It has been a pleasure to serve as the Hidden HerStories project intern this spring at The Stirling Smith Art Gallery & Museum as a complement to my postgraduate studies in art history at The University of Edinburgh. During this time, I have seen first-hand how the Smith thoughtfully tells the stories of influential people and events that have helped to shape the character of Stirling. Even still, museums operate within a broader art historical context that for centuries has not afforded the stories of women—artists and subjects alike—the same attention or acclaim garnered by their male counterparts. To push back against this tendency, this project endeavours to mine for Hidden HerStories in the Smith’s Victorian portrait collection. Unsurprisingly, tales of resilience, accomplishment, and legacy surrounding the women whose portraits hang in the galleries have been unearthed along the way. By shining light upon these previously Hidden HerStories, the lives of Harriet Dutens, Agnes Smith Greig, and Georgina Smith are hidden no longer! Read on to see these women come to life off the canvas.
In 1772, Scottish officer of the British Army, Sir James Campbell (born James Callander) spotted Harriet Dutens at the opera in London. Just ten days later, they were wed by special licence. The pair were married for less than a year before Harriet succumbed to an illness that came on after the birth of their daughter, Elizabeth in 1773. Harriet and James made one trip to the Stirling area to visit his family before her untimely death. In his memoirs, Campbell remembers his late wife’s skills and intellect fondly: ‘she had not merely practiced music as an art but had studied it as a science, and to her, I am indebted for any little knowledge of astronomy which I afterwards possessed.’
With roots in France, Harriet’s family settled in London where they enjoyed considerable wealth while her father served as jeweller to the court of the Prince of Wales. Although the Dutens family did not initially approve of her marriage to Campbell, Harriet’s brother wound up marrying James’s sister, further solidifying the tie between families. The zany tale goes on: Campbell married twice more after Harriet’s death, was sued by his creditors to pay off his debts with Harriet’s inheritance, and changed his last name in efforts to stake claim to his relative’s fortune.
Although Harriet did not live long after sitting for her portrait in Joshua Reynolds’ studio, her legacy was carried on by her daughter, Elizabeth who began a family of her own with husband, Richard Magenis, a politician who sat in the Irish House of Commons and British House of Commons for Enniskillen.
Agnes Smith Greig
This portrait of Agnes Smith Greig (1812-1891) by Daniel Macnee dates to 1840 and shows her before a backdrop of Stirling Castle and St. Ninians where she married advocate and sheriff, Alexander Stuart Logan the very same year. The painting was bequeathed to the Smith by her daughter, Agnes Maciver Logan in 1928. Speaking of HerStories…Agnes Maciver Logan had her own stories to tell! She penned two works under the pseudonym, Katherine Steuart, By Allan Water: The True Story of an Old House and Richard Kennoway and His Friends, the former chronicling the lives of Stirling-area families.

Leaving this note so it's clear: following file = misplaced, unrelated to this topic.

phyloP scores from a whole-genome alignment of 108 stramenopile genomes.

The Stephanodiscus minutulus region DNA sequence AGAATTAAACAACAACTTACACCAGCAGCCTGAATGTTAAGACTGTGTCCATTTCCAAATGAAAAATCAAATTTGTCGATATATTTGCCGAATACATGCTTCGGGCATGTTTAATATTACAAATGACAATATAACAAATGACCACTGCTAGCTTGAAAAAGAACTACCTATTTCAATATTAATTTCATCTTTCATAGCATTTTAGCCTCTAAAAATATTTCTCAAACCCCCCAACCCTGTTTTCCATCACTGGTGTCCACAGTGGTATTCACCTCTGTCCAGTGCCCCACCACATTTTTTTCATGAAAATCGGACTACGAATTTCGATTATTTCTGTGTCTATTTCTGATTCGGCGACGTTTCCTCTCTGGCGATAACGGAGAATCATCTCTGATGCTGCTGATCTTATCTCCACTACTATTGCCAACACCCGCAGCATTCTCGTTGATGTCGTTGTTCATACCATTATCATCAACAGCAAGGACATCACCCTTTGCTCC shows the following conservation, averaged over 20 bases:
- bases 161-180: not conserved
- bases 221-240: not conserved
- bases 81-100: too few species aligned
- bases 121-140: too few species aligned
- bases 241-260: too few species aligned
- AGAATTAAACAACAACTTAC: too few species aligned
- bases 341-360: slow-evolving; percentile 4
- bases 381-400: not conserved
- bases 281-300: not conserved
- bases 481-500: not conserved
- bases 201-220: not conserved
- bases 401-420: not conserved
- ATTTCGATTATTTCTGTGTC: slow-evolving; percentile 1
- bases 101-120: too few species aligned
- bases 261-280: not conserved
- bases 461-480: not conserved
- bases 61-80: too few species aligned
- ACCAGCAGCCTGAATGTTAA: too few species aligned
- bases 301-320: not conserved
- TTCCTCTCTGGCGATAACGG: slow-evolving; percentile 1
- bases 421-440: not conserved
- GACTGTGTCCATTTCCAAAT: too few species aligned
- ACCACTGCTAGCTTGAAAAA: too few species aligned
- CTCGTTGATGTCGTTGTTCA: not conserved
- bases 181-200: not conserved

Agnes Maciver Logan was one of seven children born to Agnes Smith Greig and her husband. In the process of ‘mining’ the Smith’s collection, we re-discovered images of her entire family that had previously been unlinked in the museum database. To be sure, Agnes’ family was no stranger to portraiture in all its forms. In 1843, just four years after the invention of photography, Agnes Smith Greig and her husband were captured via the burgeoning calotype process by prominent Edinburgh artist duo, David Octavius Hill & Robert Adamson.
Georgina Smith (1821-1846) married Walter Paterson, a merchant of the East India Company on 8 November 1842 in Barony Parish, Glasgow. Unfortunately, Georgina passed away just a few years later in 1846, the same year that her portrait below by John Graham-Gilbert was completed. Smith was survived by generations of strong and talented women. Smith’s daughter, Grace Chalmers Paterson was the co-founder and principal of the Glasgow School of Cookery, as well as an activist in the temperance and women’s suffrage movements. Grace Chalmers Paterson’s niece, Grace Tasker led a similarly remarkable life in Stirling. Tasker earned an MBE for her tireless efforts on the home front during World War I and it was Tasker who donated Georgina’s portrait to the Smith in 1935!
Samantha has also made a curation related to her fantastic research which you can check out on ArtUK.